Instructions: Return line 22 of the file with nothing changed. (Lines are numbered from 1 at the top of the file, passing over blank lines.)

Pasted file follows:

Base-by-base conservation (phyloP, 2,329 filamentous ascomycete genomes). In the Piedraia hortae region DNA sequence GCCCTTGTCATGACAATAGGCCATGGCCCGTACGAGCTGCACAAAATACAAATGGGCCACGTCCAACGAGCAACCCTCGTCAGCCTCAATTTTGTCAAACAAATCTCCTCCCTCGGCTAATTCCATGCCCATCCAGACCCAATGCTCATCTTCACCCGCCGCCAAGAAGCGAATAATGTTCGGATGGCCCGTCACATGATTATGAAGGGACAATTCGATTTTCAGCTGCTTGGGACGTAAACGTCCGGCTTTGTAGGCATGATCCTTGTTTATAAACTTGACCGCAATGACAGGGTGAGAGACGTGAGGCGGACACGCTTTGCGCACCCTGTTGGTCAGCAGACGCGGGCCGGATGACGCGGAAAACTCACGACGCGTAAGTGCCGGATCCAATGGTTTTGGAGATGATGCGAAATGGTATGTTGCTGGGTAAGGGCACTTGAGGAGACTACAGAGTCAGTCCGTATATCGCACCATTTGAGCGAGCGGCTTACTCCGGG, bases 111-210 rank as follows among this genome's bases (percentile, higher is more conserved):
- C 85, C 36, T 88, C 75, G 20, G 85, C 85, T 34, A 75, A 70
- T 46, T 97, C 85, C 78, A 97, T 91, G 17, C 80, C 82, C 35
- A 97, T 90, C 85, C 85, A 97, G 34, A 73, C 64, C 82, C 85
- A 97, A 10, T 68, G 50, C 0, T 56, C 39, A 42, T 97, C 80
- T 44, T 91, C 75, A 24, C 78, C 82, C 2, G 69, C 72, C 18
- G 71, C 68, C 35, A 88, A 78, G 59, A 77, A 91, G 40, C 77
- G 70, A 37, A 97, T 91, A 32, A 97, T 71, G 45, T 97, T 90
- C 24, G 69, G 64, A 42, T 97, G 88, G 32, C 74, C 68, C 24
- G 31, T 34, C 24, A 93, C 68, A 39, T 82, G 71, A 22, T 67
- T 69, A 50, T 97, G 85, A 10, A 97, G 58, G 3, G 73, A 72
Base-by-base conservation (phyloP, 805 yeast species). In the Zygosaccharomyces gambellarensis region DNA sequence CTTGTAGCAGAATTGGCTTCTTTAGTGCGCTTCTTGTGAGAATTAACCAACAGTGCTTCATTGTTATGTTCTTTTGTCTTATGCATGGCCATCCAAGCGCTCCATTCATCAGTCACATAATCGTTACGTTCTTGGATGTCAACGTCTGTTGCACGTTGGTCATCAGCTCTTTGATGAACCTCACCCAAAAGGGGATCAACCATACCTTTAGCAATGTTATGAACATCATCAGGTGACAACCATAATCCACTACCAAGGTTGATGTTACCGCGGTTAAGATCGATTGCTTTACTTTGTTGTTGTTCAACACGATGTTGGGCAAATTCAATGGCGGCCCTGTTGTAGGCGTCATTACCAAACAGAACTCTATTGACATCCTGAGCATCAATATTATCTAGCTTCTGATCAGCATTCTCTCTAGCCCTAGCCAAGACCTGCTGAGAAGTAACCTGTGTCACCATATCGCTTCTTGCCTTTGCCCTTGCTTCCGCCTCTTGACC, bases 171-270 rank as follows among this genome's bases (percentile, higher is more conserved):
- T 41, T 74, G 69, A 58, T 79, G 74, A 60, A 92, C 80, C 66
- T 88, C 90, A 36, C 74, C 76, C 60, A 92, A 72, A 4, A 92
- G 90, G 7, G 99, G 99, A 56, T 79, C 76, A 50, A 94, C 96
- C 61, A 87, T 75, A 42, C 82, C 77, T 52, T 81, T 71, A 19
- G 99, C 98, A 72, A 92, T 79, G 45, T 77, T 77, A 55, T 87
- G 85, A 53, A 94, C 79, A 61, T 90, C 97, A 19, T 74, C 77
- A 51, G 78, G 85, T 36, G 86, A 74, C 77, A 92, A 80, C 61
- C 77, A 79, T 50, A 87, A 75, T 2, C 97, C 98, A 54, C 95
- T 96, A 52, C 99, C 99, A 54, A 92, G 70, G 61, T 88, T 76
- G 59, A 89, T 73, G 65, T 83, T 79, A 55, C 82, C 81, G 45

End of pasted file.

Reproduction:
- G 59, A 89, T 73, G 65, T 83, T 79, A 55, C 82, C 81, G 45